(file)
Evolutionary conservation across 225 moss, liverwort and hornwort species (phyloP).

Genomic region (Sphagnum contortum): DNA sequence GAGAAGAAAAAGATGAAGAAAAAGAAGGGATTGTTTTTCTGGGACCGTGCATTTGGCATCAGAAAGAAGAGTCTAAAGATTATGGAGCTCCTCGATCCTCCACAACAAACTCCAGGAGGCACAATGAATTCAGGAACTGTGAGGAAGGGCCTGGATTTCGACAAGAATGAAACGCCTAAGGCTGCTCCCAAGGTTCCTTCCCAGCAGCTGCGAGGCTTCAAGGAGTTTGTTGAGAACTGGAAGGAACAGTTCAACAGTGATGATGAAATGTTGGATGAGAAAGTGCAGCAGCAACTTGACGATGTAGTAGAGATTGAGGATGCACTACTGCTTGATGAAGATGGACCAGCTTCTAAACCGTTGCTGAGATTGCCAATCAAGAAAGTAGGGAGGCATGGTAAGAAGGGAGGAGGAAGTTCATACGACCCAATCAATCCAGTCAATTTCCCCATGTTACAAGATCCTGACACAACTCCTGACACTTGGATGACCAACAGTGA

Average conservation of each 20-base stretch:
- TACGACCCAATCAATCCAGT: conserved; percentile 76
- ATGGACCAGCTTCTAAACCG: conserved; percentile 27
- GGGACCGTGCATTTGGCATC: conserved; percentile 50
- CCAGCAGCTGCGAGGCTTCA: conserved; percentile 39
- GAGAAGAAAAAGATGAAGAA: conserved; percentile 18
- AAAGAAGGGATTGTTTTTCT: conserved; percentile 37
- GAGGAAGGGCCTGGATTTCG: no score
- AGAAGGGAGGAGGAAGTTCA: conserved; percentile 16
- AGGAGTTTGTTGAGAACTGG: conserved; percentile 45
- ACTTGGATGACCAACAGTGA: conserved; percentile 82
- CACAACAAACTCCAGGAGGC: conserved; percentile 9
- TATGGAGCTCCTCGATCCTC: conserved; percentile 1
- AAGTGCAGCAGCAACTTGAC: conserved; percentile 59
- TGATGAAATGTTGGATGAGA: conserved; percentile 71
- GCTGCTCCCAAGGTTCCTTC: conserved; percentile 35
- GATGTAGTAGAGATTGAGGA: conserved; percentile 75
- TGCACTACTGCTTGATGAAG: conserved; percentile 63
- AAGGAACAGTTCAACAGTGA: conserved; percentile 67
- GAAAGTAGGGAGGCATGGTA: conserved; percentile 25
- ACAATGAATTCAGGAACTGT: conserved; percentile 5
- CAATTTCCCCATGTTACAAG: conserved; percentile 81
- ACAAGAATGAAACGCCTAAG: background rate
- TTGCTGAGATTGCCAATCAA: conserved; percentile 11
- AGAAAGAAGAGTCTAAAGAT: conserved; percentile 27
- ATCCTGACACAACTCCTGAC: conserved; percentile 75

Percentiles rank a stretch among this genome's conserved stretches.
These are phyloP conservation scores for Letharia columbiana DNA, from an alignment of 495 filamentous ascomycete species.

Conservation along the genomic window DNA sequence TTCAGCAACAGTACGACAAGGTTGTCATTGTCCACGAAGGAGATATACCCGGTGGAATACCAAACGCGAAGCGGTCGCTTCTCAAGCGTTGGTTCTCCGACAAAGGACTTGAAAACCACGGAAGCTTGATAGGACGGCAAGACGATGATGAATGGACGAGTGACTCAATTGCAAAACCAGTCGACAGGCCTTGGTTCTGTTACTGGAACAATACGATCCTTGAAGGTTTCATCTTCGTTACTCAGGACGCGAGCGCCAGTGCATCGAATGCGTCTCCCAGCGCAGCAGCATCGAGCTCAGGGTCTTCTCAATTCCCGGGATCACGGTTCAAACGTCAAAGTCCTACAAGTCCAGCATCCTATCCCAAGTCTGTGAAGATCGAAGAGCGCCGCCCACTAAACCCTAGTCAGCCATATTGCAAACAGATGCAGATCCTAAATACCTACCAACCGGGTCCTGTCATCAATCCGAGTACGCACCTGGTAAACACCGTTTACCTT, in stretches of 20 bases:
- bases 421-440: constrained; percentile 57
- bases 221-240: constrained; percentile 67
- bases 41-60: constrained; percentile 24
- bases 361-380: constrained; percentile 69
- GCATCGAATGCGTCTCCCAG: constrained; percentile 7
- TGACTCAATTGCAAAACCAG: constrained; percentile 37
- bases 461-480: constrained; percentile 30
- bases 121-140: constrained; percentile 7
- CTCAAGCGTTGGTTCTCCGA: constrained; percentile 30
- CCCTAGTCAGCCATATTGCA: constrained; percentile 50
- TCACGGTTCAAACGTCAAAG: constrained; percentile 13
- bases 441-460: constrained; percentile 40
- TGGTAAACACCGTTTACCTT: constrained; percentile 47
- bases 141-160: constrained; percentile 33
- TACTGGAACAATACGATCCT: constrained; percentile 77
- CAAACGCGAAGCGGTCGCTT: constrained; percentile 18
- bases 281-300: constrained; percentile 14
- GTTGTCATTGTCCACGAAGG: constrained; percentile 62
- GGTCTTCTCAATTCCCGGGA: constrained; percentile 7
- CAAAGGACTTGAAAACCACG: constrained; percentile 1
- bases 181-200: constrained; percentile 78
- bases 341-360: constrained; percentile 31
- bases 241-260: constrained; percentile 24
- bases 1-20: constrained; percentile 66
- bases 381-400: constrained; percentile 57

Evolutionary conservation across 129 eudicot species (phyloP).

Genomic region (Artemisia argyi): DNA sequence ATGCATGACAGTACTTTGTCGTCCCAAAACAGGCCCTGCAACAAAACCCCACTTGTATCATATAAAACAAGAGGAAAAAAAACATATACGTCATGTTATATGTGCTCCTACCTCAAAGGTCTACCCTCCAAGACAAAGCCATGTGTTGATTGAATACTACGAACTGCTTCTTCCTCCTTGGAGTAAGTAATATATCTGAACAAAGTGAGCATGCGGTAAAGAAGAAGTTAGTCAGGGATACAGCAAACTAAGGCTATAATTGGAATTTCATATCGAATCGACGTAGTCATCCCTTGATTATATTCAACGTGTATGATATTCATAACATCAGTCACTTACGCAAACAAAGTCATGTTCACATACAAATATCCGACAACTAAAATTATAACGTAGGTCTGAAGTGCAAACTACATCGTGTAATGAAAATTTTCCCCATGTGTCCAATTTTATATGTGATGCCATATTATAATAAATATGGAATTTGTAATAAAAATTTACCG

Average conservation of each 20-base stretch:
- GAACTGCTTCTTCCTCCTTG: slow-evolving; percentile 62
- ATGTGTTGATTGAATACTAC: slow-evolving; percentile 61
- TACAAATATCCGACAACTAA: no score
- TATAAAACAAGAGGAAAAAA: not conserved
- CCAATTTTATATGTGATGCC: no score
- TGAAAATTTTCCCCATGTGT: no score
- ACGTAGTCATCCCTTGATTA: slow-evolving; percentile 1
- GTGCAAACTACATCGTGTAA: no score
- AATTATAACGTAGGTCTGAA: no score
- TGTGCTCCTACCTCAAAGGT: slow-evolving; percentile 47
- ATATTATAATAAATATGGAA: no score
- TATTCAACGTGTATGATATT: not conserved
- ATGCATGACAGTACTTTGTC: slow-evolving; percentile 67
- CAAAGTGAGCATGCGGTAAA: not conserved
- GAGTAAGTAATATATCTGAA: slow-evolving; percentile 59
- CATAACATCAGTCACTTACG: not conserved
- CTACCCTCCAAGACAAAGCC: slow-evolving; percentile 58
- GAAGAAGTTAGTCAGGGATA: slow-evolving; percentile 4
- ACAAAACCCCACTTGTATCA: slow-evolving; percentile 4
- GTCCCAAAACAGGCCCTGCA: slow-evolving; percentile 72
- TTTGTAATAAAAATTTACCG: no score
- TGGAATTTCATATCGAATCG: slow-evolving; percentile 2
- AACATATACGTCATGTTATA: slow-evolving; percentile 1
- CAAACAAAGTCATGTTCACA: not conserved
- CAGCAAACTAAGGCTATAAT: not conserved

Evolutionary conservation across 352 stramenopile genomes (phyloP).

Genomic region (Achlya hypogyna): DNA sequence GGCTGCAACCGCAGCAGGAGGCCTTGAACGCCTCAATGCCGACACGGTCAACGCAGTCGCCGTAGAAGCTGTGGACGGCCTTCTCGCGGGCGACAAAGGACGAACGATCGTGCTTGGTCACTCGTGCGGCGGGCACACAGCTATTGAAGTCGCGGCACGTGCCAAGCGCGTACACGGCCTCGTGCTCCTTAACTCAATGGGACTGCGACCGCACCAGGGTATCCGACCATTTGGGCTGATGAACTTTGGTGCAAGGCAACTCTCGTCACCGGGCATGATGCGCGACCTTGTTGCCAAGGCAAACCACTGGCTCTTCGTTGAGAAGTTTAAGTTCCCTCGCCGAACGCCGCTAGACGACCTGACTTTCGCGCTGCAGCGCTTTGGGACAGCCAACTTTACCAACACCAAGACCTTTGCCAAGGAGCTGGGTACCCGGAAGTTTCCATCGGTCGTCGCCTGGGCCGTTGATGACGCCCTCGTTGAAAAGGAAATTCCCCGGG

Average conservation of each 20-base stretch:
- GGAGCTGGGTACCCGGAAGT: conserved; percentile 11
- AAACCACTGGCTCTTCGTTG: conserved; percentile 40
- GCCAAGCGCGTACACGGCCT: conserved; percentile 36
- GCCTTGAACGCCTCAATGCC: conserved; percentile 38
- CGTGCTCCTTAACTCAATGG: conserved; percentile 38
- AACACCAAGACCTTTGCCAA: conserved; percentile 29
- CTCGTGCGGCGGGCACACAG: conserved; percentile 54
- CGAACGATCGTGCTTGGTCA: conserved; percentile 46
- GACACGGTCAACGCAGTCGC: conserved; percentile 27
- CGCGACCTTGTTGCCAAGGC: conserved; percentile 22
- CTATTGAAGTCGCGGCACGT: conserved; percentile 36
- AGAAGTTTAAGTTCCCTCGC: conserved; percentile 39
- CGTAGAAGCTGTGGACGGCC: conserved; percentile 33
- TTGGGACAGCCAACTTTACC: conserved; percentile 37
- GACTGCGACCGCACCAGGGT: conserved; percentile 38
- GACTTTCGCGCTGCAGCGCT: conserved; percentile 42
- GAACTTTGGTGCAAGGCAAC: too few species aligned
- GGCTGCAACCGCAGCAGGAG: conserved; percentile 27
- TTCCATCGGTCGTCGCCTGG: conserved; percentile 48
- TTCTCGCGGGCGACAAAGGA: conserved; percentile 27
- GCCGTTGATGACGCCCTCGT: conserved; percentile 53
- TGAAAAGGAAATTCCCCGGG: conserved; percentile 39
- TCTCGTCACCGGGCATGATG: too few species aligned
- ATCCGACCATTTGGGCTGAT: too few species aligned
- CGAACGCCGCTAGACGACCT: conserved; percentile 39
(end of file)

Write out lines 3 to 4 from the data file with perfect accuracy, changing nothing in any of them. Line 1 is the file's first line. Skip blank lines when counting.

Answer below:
Average conservation of each 20-base stretch:
- TACGACCCAATCAATCCAGT: conserved; percentile 76